Umpires need a louder voice
I know it’s part of footy culture, but the incessant “BALL!” shouts from the outer have gone too far.
The AFL’s loudest supporters might be the most entertaining, but they have an unhealthy obsession with playing backseat umpire.
If you were a foreigner, attending an AFL match for the first time, you’d have to assume the umpires were clueless.
The frequency and volume of disgruntled supporters is evident in every minute of every game.
Their fury is almost always directed at the men in white, yellow, green and red.
Despite popular belief, the umpires are often correct and the crowd is seldom correct.
Without having carried out a quantitative survey, I’m confident that at least eighty percent of the crowds’ tackle complaints are unwarranted.
For instance, not every tackle deserves to be rewarded with a free kick.
The holding-the-ball rule states that players can only be penalised if they have had “prior opportunity to dispose of the football”.
Everybody knows this rule. It’s repeatedly dictated to spectators during radio and television commentaries.
Yet as soon as fans enter the ground this knowledge seems to vanish from their consciousness.
There appears to be some kind of force between the MCG car-park and the level one seating area that transforms calm, earnest people into raucous bleaters.
This same force is what makes supporters so much angrier at the ground than when they are at home, watching the television imitation.
This force is the voice of the umpire, or absence thereof.
When watching AFL on television, it’s easier to be restrained. Every umpiring decision is dissected, with endless replays and expert insights.
More importantly, though, we can always hear the umpire’s voice.
As annoying as umpires can be, their amplified directions help fill in the gaps.
We might not necessarily agree with a decision made against our team, but if we’ve heard their explanation then we’re more likely to forgive them.
At the ground, however, such forgiveness is impossible.
Instead of listening to ex-coaches and football experts, one’s perception of the game is influenced by partisan diehards, each of whom hold a fervent conviction in their ill-directed jeers.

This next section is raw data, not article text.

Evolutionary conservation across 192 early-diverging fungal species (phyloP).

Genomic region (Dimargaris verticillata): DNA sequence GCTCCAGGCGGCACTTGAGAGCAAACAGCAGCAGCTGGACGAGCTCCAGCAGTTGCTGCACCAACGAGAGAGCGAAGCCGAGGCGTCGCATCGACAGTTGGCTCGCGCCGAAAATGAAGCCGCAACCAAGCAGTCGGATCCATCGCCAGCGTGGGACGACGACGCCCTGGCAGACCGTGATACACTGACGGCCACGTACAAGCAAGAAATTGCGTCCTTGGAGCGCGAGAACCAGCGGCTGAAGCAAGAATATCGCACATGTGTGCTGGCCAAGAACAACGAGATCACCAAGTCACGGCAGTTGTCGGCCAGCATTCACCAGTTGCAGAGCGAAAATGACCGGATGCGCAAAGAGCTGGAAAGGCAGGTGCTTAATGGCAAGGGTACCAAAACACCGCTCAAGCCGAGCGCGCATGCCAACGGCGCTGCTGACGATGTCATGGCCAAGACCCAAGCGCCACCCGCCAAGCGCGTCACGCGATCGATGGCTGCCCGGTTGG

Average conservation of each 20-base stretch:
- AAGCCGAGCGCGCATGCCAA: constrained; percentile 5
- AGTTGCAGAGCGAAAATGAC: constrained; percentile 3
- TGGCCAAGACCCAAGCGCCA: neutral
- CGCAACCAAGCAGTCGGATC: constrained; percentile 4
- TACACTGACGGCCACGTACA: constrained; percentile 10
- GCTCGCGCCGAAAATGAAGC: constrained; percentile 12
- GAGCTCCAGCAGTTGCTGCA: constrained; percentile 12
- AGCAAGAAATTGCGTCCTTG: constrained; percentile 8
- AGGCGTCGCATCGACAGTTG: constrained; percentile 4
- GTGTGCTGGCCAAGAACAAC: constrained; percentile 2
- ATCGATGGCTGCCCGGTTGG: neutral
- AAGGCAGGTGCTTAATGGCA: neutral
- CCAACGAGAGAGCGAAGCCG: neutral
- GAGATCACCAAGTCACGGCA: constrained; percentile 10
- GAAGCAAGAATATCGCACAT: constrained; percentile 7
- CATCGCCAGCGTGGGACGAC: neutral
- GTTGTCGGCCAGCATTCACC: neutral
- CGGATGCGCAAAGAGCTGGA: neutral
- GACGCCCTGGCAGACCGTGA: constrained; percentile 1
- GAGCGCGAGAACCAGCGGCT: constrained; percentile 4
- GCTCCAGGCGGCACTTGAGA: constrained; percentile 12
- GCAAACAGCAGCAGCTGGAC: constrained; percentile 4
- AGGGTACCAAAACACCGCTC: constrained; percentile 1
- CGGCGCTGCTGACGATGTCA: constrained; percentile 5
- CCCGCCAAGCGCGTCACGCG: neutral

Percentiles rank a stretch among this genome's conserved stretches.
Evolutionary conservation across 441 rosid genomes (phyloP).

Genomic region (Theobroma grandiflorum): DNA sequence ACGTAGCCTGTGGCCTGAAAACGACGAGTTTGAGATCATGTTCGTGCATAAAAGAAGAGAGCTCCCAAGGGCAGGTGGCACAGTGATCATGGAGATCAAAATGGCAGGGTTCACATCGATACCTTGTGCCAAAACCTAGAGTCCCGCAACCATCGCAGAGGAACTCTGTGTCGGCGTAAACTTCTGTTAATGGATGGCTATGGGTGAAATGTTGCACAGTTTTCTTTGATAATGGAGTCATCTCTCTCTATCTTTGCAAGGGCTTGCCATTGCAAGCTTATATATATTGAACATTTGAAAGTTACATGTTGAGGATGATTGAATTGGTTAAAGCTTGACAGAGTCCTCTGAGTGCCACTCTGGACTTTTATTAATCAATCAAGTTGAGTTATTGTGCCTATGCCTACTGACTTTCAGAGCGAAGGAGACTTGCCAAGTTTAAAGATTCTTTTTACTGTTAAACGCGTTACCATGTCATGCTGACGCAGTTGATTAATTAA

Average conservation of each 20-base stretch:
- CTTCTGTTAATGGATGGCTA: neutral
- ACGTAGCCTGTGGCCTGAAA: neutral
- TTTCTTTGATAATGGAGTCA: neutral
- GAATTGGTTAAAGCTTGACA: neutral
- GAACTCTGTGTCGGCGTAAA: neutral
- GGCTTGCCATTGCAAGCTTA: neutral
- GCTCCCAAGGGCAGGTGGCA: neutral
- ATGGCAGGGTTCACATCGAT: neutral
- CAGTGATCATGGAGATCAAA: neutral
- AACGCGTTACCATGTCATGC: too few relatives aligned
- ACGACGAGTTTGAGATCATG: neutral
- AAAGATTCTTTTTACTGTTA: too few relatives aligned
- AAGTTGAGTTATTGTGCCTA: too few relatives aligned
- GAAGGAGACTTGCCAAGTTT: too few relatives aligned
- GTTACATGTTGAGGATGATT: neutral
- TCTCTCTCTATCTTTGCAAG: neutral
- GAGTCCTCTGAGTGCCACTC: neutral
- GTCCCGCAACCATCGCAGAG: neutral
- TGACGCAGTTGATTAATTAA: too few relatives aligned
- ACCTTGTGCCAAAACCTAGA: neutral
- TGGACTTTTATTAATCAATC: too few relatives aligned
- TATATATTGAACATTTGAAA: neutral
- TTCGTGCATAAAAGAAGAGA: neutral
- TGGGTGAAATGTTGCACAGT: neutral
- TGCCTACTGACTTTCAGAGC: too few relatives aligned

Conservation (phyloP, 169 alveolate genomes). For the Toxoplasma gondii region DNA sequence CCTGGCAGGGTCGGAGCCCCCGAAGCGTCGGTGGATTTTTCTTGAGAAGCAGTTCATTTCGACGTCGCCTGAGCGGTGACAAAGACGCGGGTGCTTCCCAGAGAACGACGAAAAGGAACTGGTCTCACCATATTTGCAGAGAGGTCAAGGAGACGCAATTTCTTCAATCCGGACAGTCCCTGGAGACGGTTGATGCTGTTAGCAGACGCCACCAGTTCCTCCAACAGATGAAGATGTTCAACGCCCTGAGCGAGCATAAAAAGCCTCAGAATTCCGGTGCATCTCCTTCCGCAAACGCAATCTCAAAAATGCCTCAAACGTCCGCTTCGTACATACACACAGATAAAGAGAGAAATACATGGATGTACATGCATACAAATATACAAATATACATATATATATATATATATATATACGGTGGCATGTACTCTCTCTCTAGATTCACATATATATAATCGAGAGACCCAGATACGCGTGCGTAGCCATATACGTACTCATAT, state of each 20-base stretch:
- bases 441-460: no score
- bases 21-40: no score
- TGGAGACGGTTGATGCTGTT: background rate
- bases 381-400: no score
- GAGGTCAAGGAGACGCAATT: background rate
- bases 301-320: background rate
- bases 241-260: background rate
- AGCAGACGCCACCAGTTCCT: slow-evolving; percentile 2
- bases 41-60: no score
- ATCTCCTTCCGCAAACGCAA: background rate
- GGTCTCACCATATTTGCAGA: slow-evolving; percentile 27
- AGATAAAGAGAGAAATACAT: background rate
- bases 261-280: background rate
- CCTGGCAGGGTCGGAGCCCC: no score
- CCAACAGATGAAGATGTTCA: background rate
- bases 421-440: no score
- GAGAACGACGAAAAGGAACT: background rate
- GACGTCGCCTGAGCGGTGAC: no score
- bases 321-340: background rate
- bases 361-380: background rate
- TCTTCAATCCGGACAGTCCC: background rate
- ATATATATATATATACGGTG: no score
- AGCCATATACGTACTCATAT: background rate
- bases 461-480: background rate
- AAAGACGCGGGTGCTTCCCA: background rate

Unless one has access to a radio, they are likely to find themselves joining in with their neighbours and finding frustration in every unexplained decision.
This frustration doesn’t wane either; with every subsequent puzzling call, the spectator’s anger mounts. Eventually, when the final bell rings, that is all the supporter can think about.
Often their rage precipitates into an excuse; the only reason their team lost by 100 points was because of that “ridiculous free kick” early in the first quarter.
A fellow spectator’s fury can be entertaining up to a point – the passion associated with the crowd is one of the primary reasons we love the live game.
But when supporters are chronically aggravated, it begins to place a dampener on the aesthetic experience of others.
Footy is supposed to be a form of entertainment; we don’t pay a few hundred dollars a year to feel irritated, but to enjoy the spectacle of this unique Australian sport.
Broadcasting the umpire’s microphone over the loud speakers across the ground could radically change the way we watch AFL.
The policy could have its critics early on, but it would eventually offer consolation to perennially hot-headed fans.
Diehards would no longer need to feel needless confusion over every blow of the whistle.
After every disagreeable decision, they could listen in to the umpire’s justification and consider their opinion from there.
Furthermore, this could also help new supporters of the code – such as those living in Gold Coast, Western Sydney and Canberra – develop a strong familiarity with the rules.
This measure wouldn’t eliminate passion, supporter engagement or even the odd “BALL” shout. Those things will always be part of the AFL, whether we like it or not.
What the measure could do is improve the culture of AFL spectatorship and remove unnecessary abuse and wrath from our grandstands.
Without converting the crowd into a group of choirboys, this measure could foster a more welcoming environment for sensitive families and impressionable tourists alike.
The biggest winners, however, would be the men with the microphones. The umpires.
After all, all they want is a little bit of love and understanding. They just want to be heard.